A success fast-tracked by fakery will not hold as firmly as one achieved authentically. Adding value to things such as mental health, wellbeing, good attitude and strong networks over simple monetary and short-term online gains actually really is everything. I can also tell you unequivocally that if you move up authentically, that gain will make you feel good. It will warm your cockles. Fake fame will make you feel shitty. Ultimately the problem with capitalism is that those in favour of these slightly mad systems, those who are what you might generously call ‘willing victims’ labour under several dreamy myths, the largest one being that all this steaming jism is great because one day Rodders, one day my son, it’s going to be me up there. So these powerful men are not my enemies, they are my idols! No Labrador looks at the sausage in their master’s hand more lovingly than johnny stat surfer.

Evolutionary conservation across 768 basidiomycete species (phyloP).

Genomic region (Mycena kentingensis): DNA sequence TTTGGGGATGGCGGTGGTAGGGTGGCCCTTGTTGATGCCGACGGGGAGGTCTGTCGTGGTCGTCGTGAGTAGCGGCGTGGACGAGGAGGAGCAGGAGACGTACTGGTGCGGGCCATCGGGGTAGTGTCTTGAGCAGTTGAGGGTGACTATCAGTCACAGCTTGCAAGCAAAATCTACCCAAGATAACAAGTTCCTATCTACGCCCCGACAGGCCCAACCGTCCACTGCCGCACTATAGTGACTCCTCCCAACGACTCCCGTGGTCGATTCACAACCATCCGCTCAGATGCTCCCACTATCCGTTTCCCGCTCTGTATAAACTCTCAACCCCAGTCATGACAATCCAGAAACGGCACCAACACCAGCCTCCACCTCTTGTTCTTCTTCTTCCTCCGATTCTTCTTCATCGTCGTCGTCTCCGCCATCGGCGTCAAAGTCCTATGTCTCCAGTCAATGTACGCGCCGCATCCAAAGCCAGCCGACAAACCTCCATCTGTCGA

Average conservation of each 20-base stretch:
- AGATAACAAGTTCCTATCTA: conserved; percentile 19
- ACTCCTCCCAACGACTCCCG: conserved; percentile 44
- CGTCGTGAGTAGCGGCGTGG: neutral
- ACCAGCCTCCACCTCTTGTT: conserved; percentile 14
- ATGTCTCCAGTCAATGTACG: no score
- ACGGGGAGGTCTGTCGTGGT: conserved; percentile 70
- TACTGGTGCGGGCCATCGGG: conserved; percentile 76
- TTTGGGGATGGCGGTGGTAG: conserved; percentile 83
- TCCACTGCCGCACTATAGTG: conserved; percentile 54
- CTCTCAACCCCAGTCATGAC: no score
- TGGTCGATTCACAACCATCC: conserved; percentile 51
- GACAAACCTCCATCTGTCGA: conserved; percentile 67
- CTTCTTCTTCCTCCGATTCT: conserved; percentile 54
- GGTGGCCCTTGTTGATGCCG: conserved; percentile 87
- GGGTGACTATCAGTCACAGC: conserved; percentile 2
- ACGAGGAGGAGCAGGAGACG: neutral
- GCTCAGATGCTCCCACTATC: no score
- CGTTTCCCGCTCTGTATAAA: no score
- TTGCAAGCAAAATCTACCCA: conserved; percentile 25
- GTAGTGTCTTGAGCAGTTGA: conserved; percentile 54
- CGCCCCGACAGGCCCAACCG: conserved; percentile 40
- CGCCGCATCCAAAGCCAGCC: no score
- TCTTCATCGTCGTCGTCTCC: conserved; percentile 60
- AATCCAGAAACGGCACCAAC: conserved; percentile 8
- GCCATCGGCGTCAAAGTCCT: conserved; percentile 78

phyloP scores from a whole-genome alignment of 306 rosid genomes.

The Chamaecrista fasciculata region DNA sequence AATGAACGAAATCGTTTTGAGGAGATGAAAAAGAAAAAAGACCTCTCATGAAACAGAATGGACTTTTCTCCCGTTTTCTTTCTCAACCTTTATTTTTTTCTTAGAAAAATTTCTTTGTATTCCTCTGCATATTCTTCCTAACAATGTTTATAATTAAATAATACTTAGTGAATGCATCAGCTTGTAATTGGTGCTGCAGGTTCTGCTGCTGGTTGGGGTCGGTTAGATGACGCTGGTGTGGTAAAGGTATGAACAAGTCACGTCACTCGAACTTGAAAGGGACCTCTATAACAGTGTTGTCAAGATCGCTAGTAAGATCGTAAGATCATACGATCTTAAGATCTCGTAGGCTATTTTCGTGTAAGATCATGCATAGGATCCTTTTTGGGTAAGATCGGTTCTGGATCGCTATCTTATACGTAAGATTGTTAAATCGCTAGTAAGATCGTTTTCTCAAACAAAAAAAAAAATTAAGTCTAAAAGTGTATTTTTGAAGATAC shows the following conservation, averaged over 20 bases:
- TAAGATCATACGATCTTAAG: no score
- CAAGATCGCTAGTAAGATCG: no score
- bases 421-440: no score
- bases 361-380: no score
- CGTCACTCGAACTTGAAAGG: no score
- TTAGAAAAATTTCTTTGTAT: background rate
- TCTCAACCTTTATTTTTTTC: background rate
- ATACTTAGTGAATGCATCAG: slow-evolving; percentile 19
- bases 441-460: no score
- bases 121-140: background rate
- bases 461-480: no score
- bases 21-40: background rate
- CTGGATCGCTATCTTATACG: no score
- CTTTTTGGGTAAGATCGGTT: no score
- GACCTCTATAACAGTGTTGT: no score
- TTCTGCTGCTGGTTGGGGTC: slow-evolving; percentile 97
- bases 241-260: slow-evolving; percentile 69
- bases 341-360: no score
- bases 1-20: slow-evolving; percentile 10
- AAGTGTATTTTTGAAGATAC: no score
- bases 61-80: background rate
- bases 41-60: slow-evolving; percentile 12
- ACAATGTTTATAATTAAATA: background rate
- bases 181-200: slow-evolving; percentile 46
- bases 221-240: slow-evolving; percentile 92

‘Hey everybody! I got played ONE MILLION TIMES!’ Yeah. We all did son. All of us got played. Every day. And sure, if you think you are doing OK and you made X out of it, why not shout about it? The fact you ‘should’ be making a thousand times more is just something you’ve never experienced in your short lifetime. Crazy old goats like me wandering out of the desert using our beards as pants ranting about a golden era of fairness and being able to make a living is just plain mental. You go ‘LA LA LA I CAN’T HEAR YOU’ with fingers fully in ears. There’s nothing wrong with the system if you never know any better and therefore there must be everything wrong with the message and messenger. You are right, I am wrong. Stop bothering the kids with facts man! They are happy. Leave them be.